Hosea Williams, left, who led a march in Selma, Ala., leaves the scene as state troopers break up the demonstration on what is known as Bloody Sunday on March 7, 1965. Behind him, at right, John Lewis of the Student Non-violent Coordinating Committee is put on the ground by a trooper. (AP Photo)

To have to fight for the right to vote all over again was intensely painful for Congressman John Lewis, the last surviving leader from the group of marchers who had been assaulted on Bloody Sunday, but he quickly joined the struggle against a new generation of politicians trying to return America to a darker time. Not long after Wisconsin passed its voter ID law in May 2011, Lewis addressed a nearly empty House chamber. “Mr. Speaker,” he said, “Voting Rights are under attack in America by a deliberate and systematic attempt to prevent millions of elderly voters, young voters, students [and] minority and low-income voters from exercising their constitutional right to engage in the Democratic process.” His voiced choked with emotion. He called voter IDs a poll tax, just like the one he fought against in the 1960s: “People who are already struggling to pay for basic necessities cannot afford a voter ID.” Voting must be made “simple, easy, and convenient.”

“Our struggle is not a struggle that lasts one day, or one week, or one month, or one session of Congress, or one presidential term. Our struggle is the struggle of a lifetime.”

John Lewis

Lewis departed from his text to speak of what he saw in the ’60s — the long lines of registrants who waited patiently in summer and winter, the hostile clerks asking how many bubbles were in a bar of soap, how many jelly beans in a jar. “The history of the right to vote in America,” he reminded his tiny audience, “is a history of conflict, of struggle, for that right. Many people died trying to [obtain] that right. I was beaten and jailed because I stood up for it. For millions like me, the struggle… is not mere history, it is experience… We must not step backward.”

For a moment it seemed like he was in Brown Chapel again, standing in a muddy raincoat, his head bleeding. “We must fight back,” he cried. “We must speak up and speak out. We must never go back.” Forever a movement man, Lewis understood how long it would take to achieve a multiracial society: “Our struggle is not a struggle that lasts one day, or one week, or one month, or one session of Congress, or one presidential term. Our struggle is the struggle of a lifetime.”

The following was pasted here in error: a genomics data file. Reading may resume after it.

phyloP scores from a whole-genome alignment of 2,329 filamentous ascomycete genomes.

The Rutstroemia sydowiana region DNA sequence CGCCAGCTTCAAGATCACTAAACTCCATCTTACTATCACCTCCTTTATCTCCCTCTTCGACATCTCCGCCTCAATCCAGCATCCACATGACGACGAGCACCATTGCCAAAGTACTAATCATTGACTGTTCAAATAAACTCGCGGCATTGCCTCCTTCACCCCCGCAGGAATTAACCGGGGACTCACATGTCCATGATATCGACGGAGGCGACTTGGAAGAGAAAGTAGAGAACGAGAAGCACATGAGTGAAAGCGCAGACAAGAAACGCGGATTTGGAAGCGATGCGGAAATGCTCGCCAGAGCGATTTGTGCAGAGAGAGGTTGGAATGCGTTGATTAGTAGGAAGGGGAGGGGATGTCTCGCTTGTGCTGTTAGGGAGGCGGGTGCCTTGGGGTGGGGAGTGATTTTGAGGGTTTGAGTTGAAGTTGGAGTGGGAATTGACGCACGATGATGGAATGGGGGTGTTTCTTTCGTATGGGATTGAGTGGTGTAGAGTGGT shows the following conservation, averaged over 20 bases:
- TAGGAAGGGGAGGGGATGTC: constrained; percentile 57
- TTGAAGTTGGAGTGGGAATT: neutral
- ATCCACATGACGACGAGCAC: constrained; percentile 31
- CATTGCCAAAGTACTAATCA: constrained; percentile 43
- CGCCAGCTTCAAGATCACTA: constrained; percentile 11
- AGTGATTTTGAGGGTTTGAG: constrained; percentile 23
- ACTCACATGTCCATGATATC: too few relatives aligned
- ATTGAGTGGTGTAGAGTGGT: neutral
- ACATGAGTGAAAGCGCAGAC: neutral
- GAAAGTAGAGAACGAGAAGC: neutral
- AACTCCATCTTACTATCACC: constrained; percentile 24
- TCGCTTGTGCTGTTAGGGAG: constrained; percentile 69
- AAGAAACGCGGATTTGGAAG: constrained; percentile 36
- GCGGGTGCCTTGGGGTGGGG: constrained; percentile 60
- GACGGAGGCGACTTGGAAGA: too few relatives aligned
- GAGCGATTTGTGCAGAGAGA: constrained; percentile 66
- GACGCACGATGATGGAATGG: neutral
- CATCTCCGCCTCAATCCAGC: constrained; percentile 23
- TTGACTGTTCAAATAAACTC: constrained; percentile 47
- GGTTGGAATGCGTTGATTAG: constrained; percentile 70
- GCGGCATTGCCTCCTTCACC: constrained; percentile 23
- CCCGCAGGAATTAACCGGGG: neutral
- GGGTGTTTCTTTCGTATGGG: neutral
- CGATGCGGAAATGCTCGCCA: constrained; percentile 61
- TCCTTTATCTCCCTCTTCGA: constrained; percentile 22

It was not just the struggle of one man’s lifetime or even one race’s but rather that of our nation as well. “Voter suppression” is as American as cherry pie and was often used to prevent immigrants from voting in both the nineteenth and twentieth centuries. New York officials attempted to prevent Jews from voting in 1908 by making Saturdays and even Jewish high holidays registration days. Also among the disenfranchised were New Jersey women who owned property and were allowed to vote until the state constitution limited the suffrage to “free white male citizen(s)” in 1807 as well as impoverished white men who had lost the property that once qualified them to vote. But the African American experience was unique: they were the only people to be first denied the right to vote, then, during Reconstruction, to receive it only to have it taken away again shortly thereafter. Although they won it yet again in 1965, it is perhaps not surprising that their achievement should again be endangered.

Gary May is a professor of history at the University of Delaware who specializes in American political, diplomatic and social history. He is the author of five books, including The Informant: The FBI, the Ku Klux Klan, and the Murder of Viola Liuzzo, and most recently, Bending Toward Justice: The Voting Rights Act and the Transformation of American Democracy.